Leszczak v. Poland  | 2006

Almost three years’ imprisonment for a crime he did not commit – and reforms to protect liberty

…the grounds given for [Andrzej Leszczak's] pre-trial detention were not “sufficient” and “relevant” to justify holding him in custody for over 2 years and 10 months…

Judgment of the European Court of Human Rights, March 2006


Wrongfully accused of murder and attempted burglary, Andrzej Leszczak was detained for almost three years before he was finally acquitted. He continually protested his innocence and insisted that he would attend trial, but his requests to be released before his trial were refused.

Judgment of the European Court of Human Rights

The European court ruled that the Polish authorities had not given proper reasons for holding Mr Leszczak for over two years and ten months. His applications for release had not been properly assessed. In particular, other methods had not been explored for making sure that he attended his trial. This meant that Mr Leszczak had been detained for almost three years in circumstances that violated his right to liberty.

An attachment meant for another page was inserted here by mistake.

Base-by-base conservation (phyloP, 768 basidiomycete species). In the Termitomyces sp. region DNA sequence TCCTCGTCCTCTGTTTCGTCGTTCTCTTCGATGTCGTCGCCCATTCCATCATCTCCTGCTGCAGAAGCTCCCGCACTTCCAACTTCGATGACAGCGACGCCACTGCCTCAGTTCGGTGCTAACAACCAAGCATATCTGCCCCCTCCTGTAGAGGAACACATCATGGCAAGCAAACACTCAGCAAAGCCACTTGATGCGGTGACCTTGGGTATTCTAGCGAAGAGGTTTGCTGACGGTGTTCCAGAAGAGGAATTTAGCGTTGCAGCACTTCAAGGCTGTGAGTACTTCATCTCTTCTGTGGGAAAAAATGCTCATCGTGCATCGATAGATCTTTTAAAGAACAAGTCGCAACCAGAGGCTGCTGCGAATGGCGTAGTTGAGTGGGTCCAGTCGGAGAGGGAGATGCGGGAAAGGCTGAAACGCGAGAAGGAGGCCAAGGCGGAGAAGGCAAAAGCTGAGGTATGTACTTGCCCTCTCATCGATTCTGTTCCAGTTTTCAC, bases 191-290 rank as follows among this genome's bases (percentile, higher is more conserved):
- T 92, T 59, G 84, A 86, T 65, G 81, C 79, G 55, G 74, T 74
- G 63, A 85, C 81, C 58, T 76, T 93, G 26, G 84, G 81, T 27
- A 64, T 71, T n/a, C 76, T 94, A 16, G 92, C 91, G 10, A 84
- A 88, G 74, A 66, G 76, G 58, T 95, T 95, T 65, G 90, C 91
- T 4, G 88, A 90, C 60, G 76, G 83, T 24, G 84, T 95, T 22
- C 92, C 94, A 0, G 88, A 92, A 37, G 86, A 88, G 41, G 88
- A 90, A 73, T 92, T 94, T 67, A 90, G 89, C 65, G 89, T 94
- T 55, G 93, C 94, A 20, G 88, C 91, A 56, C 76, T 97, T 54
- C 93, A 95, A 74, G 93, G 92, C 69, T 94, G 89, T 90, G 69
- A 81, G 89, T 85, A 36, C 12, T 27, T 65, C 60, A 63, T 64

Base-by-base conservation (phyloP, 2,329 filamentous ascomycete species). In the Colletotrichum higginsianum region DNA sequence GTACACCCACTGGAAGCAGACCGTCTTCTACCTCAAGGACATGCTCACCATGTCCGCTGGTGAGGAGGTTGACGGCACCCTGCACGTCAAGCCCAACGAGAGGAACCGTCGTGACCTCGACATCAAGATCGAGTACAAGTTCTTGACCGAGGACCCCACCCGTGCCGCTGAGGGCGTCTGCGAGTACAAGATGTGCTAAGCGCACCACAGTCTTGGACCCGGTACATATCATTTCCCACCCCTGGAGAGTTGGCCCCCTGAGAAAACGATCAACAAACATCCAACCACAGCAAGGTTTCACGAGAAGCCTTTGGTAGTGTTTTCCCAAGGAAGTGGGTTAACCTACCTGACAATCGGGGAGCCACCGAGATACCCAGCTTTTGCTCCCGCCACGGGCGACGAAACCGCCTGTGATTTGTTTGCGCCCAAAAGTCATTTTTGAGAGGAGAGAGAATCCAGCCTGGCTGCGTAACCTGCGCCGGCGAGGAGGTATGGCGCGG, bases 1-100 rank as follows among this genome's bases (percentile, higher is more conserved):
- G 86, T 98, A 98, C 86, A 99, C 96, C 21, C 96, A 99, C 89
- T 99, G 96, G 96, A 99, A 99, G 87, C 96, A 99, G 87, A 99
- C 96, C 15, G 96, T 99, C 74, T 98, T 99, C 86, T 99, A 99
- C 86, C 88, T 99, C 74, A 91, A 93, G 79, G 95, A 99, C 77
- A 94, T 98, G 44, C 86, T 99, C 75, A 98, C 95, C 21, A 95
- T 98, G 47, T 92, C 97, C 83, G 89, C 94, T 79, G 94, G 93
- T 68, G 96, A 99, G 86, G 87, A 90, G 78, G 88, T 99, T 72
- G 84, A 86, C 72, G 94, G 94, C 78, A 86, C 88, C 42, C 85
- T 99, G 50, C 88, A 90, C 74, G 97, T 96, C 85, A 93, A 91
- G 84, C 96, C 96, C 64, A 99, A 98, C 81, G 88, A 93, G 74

Following a series of similar cases, Poland made extensive reforms that led to a massive reduction in violations of the right to liberty in Poland. The reforms included:

  • Measures to increase the use of alternatives to pre-trial detention in appropriate cases;
  • Legal changes to introduce maximum periods of pre-trial detention and improve decision-making about when pre-trial detention is necessary;
  • Training of judges and prosecutors on the protection of the right to liberty.

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